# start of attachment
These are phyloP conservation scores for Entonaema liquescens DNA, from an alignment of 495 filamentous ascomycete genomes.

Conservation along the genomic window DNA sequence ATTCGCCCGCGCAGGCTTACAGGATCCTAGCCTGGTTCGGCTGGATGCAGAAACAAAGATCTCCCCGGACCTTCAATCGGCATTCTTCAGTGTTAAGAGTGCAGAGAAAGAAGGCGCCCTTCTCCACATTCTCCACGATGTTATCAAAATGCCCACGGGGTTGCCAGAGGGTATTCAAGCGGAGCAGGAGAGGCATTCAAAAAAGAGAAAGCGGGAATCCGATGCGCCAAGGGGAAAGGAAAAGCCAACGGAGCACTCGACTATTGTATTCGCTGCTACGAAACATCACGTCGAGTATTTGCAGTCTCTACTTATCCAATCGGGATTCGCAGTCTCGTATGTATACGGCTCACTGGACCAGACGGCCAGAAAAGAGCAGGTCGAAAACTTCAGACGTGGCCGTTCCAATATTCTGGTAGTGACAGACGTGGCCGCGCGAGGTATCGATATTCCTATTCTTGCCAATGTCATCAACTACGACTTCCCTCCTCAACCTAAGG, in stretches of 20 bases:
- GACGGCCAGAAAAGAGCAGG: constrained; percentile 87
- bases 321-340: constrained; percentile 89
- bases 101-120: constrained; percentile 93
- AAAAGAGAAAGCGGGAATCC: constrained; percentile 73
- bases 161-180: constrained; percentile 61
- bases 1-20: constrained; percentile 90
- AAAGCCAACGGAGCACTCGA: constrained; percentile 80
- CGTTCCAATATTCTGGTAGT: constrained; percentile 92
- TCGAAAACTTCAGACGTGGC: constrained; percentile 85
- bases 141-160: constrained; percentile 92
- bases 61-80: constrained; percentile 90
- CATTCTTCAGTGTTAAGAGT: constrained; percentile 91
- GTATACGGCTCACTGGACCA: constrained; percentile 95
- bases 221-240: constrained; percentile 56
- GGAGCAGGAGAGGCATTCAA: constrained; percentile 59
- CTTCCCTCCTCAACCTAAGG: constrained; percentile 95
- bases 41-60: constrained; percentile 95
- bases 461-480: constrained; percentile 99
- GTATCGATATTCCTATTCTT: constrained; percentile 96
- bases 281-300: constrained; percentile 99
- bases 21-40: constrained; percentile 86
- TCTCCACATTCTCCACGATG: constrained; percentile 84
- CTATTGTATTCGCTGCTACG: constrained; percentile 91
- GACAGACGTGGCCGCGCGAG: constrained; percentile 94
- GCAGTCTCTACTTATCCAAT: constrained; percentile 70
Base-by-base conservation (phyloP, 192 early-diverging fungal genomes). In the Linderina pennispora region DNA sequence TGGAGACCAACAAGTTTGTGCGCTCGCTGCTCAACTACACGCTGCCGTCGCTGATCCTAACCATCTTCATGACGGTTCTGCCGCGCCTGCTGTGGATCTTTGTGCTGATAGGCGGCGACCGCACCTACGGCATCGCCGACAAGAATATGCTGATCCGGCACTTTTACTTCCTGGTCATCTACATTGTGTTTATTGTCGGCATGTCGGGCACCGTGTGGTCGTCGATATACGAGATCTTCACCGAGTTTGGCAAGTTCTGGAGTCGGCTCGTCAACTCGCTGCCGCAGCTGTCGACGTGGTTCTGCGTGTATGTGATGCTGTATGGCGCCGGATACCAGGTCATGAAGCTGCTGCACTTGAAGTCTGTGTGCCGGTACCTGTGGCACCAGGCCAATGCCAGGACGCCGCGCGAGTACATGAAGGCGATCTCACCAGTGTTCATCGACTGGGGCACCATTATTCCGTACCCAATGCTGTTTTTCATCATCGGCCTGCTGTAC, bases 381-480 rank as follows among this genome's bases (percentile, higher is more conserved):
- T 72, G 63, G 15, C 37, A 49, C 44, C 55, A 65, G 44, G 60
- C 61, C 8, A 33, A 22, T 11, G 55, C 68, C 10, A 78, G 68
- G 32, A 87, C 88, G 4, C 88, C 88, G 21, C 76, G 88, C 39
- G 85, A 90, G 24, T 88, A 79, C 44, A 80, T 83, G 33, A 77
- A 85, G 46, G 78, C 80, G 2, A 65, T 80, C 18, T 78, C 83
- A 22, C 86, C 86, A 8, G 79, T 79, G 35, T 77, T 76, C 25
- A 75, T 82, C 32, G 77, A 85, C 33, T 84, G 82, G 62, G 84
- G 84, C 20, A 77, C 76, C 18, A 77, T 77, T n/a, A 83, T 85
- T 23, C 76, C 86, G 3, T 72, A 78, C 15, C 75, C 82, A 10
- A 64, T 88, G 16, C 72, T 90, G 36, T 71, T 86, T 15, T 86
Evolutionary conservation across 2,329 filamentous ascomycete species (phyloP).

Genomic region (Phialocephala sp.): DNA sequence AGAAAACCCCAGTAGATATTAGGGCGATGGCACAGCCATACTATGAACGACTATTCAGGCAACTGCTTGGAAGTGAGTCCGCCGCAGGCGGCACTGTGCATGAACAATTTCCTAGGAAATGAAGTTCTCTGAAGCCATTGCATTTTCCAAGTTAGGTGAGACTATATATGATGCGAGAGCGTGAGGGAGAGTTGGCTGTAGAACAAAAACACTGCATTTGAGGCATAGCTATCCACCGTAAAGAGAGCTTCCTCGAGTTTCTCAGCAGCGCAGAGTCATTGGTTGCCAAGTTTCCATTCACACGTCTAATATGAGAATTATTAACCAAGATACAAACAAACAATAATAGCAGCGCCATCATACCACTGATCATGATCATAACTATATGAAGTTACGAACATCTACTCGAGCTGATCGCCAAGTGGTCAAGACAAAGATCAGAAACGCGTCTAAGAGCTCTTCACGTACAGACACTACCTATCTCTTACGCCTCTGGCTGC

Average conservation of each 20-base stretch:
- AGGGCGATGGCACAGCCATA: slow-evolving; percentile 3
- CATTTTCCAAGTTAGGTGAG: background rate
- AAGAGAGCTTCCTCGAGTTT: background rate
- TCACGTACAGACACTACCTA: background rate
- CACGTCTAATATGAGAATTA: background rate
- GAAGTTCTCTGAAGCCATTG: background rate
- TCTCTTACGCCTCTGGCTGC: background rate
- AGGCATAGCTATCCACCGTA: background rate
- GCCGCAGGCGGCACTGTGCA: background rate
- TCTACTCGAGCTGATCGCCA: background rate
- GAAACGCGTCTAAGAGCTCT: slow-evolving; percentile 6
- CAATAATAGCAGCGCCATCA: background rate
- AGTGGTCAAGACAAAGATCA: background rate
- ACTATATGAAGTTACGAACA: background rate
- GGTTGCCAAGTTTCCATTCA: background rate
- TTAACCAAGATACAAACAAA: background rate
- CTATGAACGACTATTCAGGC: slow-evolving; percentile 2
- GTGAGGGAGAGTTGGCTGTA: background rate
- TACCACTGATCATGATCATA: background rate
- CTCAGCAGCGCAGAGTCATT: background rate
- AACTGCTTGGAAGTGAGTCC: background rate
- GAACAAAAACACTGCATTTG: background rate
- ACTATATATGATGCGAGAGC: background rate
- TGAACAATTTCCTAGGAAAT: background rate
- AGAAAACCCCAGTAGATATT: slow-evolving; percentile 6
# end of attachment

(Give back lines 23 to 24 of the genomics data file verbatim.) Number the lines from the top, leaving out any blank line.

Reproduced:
- bases 21-40: constrained; percentile 86
- TCTCCACATTCTCCACGATG: constrained; percentile 84